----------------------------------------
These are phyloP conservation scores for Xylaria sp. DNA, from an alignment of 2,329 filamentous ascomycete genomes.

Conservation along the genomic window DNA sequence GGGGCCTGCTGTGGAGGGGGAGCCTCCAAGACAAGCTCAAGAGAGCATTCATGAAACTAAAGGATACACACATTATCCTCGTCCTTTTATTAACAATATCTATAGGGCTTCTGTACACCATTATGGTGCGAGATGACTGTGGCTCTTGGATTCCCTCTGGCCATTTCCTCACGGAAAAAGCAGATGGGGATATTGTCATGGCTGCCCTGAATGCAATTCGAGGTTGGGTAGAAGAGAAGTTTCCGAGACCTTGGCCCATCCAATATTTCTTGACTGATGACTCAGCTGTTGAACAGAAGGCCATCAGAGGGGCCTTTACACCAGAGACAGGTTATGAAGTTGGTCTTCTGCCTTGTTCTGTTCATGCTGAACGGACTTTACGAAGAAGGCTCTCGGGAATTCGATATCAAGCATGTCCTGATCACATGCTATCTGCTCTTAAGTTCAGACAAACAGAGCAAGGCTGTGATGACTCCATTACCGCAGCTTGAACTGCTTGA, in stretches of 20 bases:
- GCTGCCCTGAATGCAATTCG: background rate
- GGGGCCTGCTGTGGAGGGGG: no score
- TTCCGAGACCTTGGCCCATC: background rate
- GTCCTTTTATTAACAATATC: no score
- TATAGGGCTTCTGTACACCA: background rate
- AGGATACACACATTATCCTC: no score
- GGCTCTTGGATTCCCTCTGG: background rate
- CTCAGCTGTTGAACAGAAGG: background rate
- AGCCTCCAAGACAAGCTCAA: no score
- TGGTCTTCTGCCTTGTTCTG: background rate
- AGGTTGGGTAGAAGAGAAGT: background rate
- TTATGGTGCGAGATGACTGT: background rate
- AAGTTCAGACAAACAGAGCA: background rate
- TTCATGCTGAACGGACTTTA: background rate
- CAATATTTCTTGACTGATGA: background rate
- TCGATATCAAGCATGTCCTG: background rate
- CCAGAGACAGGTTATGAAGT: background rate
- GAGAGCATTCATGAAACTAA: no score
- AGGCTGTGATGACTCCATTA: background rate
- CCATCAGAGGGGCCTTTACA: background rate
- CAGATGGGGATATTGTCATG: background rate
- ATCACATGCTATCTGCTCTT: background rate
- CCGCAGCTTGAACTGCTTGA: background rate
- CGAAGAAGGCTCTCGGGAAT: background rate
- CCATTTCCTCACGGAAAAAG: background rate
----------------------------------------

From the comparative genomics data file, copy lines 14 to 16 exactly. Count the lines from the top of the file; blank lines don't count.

- TTATGGTGCGAGATGACTGT: background rate
- AAGTTCAGACAAACAGAGCA: background rate
- TTCATGCTGAACGGACTTTA: background rate